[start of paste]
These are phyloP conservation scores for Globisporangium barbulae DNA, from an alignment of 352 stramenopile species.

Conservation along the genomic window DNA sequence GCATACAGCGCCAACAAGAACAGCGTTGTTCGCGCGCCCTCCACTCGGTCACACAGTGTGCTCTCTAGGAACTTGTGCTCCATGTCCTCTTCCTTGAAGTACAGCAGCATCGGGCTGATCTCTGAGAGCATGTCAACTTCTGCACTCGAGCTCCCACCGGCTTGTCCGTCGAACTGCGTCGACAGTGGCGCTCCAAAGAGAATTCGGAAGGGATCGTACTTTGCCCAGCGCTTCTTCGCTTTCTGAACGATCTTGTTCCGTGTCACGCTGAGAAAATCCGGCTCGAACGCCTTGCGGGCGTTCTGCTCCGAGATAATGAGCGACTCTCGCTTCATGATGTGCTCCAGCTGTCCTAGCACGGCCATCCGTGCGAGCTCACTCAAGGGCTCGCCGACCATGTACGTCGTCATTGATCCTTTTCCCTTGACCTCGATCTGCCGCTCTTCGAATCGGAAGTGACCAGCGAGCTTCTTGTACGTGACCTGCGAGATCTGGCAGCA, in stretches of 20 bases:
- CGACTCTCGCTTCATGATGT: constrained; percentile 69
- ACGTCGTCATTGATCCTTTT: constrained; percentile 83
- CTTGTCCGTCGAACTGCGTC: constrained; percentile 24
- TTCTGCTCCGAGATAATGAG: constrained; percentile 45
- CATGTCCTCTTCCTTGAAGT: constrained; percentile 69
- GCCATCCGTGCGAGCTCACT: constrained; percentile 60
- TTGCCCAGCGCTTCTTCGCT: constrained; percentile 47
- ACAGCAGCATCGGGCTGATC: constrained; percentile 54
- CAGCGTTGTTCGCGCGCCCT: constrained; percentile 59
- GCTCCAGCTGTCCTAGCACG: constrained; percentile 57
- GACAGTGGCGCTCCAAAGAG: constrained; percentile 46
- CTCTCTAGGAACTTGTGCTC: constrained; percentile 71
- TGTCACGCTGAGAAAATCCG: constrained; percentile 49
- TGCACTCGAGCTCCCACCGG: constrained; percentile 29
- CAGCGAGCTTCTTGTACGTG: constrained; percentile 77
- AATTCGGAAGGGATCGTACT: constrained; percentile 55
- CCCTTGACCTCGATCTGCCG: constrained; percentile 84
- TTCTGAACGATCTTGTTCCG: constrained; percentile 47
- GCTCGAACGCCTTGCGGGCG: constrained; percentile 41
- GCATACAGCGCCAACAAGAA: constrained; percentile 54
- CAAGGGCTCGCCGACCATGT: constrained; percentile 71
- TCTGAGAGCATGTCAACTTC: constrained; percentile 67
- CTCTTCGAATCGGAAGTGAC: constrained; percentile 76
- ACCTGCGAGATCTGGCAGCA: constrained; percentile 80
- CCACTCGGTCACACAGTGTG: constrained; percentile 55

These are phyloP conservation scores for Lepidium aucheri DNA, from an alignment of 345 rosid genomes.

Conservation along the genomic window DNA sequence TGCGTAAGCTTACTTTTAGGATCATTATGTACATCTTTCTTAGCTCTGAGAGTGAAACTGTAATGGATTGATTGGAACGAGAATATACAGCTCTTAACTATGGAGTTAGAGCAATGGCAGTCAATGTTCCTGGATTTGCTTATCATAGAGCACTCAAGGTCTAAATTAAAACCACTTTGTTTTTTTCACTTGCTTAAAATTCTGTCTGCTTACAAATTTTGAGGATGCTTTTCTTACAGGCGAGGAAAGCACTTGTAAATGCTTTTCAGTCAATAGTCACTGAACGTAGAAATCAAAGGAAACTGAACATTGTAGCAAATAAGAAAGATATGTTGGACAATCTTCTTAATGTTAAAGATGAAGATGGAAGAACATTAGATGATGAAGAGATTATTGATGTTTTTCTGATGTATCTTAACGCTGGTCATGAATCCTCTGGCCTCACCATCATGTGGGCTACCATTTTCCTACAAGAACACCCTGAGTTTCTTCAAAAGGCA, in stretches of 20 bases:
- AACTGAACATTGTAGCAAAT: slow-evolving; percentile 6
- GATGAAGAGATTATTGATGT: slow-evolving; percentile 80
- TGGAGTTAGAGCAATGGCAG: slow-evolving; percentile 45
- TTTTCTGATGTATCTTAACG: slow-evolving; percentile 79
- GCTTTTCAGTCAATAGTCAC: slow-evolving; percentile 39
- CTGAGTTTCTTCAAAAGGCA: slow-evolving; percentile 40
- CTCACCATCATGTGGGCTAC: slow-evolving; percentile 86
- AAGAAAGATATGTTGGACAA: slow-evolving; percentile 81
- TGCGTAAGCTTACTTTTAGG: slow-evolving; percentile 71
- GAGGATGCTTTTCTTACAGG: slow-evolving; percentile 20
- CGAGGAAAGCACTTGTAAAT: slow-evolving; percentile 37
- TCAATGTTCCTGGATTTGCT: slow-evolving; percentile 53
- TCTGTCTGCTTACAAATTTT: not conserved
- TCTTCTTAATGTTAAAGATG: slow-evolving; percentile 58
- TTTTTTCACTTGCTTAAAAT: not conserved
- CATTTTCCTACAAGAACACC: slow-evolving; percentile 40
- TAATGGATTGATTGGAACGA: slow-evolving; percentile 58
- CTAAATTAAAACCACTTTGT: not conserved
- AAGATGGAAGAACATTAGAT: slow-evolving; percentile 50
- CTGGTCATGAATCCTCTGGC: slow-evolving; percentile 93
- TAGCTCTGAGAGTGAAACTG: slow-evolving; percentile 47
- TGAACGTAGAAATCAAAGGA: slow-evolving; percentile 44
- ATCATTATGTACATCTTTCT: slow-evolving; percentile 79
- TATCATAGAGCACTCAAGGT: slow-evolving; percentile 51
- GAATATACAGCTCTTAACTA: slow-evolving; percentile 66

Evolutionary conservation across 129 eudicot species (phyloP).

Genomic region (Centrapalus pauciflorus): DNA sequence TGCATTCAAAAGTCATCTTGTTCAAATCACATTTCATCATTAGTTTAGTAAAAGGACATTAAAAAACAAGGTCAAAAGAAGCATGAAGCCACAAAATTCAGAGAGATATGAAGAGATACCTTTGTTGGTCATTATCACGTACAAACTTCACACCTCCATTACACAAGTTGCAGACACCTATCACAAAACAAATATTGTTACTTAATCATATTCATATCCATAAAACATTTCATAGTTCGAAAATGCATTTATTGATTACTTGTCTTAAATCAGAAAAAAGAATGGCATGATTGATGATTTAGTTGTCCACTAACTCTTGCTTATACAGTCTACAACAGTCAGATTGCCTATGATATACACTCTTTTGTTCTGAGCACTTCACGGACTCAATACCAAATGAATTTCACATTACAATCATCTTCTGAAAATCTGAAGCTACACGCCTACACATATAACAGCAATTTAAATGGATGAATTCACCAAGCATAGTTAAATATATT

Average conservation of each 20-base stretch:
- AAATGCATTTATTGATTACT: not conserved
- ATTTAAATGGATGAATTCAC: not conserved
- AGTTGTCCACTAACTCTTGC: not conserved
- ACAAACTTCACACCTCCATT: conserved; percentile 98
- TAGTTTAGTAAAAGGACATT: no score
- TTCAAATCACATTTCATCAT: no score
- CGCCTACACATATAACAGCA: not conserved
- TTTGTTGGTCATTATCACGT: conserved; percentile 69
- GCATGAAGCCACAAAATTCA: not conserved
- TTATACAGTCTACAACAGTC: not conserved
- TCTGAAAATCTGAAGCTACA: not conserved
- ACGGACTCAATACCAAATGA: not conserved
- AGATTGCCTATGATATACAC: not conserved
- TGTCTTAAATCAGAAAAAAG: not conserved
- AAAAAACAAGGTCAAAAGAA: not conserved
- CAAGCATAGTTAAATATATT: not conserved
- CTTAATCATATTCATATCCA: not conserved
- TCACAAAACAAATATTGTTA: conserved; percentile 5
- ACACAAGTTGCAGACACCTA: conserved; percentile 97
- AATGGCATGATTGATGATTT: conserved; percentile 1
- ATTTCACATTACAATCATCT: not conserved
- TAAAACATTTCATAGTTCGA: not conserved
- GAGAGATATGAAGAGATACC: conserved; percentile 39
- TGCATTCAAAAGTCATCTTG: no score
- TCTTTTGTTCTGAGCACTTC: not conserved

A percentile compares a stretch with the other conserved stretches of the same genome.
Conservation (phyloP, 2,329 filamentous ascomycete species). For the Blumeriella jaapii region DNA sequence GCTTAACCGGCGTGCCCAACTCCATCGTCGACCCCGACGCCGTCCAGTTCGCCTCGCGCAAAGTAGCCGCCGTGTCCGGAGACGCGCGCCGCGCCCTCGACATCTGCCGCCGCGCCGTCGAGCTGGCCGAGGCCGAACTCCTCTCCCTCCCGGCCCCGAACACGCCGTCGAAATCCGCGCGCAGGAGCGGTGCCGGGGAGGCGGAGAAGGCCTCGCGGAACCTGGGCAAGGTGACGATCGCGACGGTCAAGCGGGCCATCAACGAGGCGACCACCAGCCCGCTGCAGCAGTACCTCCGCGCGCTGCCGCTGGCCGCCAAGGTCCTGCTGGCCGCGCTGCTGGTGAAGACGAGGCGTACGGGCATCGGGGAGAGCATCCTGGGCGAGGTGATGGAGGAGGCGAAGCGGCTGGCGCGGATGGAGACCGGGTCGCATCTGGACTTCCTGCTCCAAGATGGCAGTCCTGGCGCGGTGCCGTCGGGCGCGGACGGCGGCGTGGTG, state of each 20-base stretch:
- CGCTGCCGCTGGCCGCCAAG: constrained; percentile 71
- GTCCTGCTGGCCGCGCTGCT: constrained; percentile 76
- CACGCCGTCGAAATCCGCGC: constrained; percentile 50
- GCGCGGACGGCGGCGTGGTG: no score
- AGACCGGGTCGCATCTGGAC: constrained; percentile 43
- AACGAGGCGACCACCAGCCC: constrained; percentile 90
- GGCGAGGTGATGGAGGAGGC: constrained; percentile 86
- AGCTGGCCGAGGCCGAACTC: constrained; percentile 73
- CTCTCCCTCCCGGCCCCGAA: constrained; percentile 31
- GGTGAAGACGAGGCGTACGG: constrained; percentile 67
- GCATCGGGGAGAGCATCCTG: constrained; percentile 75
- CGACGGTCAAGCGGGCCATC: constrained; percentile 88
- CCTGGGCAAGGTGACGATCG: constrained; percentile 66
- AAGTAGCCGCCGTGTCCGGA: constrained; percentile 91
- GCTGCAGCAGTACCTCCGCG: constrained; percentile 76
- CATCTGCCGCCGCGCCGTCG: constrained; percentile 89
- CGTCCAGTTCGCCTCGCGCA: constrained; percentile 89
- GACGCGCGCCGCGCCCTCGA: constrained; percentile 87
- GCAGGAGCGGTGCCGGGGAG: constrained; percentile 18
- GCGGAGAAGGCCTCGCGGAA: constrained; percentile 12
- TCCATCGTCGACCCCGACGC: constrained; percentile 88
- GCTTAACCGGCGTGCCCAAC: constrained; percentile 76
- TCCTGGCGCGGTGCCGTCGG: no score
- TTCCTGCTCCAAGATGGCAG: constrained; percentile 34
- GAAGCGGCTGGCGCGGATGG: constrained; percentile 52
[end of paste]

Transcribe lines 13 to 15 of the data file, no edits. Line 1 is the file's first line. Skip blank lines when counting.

- GACAGTGGCGCTCCAAAGAG: constrained; percentile 46
- CTCTCTAGGAACTTGTGCTC: constrained; percentile 71
- TGTCACGCTGAGAAAATCCG: constrained; percentile 49